What is the thing that separates the real from the hype?  Well, the real are much rarer, usually important to an individual and those who know him/her, they’re life-changing for everyone involved, and most importantly God uses these “signs” as just that--signs that point to Him.

I have to say that I loved this book.

I’ve seen miracles first hand.  When my son was born, my wife went blind from complications because her blood started to clot and hemorrhage and damaged the tissue in her eyes, as well as other organs throughout her body.  It wasn’t certain whether she would live or die, but according to the doctors and the counselors that visited during that time, if she made it, her sight would be impaired for life.

I remember making videos of our son for her with the dim hope that God would heal her someday, and I wanted her to be able to see her son’s face when he was born. I also remember writing about healing during this time in the post Healing and God’s Heart.

People all around the world were praying for her recovery, and our boy was a month and half old when his mom was stable enough to come home from the hospital.  I can’t point to a specific moment when she got her sight back, but the next time we went to the doctor, she had 20/20 vision.

This is one of those examples Stafford would point to as hard to verify.  The medical records show that she was blind and got her sight back, but they chalk it up to the body healing itself.  They can’t explain how it healed itself, but it did.  It happens all the time.  Of course, that’s a skeptic’s response.  I don’t know how it happened, but it wasn’t a miracle because miracles don’t happen.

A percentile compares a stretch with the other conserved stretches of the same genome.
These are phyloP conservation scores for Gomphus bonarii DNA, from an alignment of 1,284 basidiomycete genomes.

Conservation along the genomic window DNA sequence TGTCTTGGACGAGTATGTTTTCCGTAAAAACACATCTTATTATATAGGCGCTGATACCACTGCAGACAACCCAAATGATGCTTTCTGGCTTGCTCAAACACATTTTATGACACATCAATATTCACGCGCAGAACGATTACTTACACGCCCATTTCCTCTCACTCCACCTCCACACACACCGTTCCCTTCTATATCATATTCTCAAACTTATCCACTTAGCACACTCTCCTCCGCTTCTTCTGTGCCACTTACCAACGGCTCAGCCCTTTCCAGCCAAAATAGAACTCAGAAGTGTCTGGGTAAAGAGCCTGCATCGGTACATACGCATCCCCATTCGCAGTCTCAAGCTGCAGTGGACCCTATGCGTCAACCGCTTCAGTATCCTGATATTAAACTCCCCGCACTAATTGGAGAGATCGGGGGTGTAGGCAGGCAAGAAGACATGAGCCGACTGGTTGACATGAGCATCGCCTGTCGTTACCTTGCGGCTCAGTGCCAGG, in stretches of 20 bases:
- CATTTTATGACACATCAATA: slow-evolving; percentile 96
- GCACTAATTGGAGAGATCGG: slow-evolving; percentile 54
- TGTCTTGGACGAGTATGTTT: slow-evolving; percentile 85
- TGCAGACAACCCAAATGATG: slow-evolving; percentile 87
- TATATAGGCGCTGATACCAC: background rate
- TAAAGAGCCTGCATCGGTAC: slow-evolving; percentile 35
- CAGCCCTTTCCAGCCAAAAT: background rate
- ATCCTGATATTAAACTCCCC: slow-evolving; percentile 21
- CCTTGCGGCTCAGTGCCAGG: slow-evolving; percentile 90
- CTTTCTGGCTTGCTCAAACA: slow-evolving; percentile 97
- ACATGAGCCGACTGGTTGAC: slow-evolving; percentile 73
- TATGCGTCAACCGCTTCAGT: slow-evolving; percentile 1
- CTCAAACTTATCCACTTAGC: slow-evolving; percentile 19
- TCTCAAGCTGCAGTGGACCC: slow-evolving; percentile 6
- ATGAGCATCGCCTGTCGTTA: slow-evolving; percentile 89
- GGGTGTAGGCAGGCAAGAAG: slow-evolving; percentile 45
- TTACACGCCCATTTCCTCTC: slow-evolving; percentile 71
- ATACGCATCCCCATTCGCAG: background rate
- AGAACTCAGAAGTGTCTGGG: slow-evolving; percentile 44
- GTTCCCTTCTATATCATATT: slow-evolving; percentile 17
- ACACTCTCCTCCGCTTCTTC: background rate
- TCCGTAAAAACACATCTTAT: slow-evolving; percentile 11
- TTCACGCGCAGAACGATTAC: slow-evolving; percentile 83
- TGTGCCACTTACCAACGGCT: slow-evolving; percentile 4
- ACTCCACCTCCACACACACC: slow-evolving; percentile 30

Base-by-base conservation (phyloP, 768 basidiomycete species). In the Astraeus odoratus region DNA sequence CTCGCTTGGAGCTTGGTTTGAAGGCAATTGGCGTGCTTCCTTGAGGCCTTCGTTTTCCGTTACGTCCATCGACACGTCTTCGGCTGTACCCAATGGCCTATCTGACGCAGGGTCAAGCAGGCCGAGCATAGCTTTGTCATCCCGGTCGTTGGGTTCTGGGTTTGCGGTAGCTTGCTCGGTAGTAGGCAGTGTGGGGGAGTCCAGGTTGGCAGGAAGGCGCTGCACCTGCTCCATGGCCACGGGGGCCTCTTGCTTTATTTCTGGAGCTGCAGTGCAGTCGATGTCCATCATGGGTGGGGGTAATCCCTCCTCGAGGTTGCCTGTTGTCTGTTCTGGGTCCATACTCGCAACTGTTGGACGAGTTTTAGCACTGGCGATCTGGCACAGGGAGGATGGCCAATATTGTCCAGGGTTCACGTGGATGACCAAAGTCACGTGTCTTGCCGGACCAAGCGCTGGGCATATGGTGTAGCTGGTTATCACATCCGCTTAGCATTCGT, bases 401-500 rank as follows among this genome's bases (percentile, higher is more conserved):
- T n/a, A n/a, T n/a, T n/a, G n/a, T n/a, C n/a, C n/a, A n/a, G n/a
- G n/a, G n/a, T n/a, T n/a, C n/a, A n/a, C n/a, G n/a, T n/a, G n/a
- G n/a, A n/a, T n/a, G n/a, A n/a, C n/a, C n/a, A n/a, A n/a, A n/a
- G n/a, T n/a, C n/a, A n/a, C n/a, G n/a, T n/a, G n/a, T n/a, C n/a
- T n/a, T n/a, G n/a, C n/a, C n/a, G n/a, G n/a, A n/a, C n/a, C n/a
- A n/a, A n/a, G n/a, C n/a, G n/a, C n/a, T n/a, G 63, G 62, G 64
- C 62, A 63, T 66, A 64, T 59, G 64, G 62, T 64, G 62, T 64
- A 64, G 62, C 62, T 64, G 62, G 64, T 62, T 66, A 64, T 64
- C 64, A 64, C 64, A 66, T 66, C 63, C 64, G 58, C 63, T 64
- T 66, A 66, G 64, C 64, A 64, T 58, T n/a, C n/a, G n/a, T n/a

On the other hand, I’ve heard lots of people in the more charismatic side of things claim healing, but then a week later, they’re suffering again.  Were they healed or not? I’d say, no, and I think Stafford would too.

However, I think his summation is a good one.  If someone tells you they’ve been healed, hope that they have been and praise God.  Rejoice with those who rejoice.  If someone needs healing, pray that they will be, and mourn with those who mourn.  But don’t get so focused on signs and wonders that you forget whom the signs point to.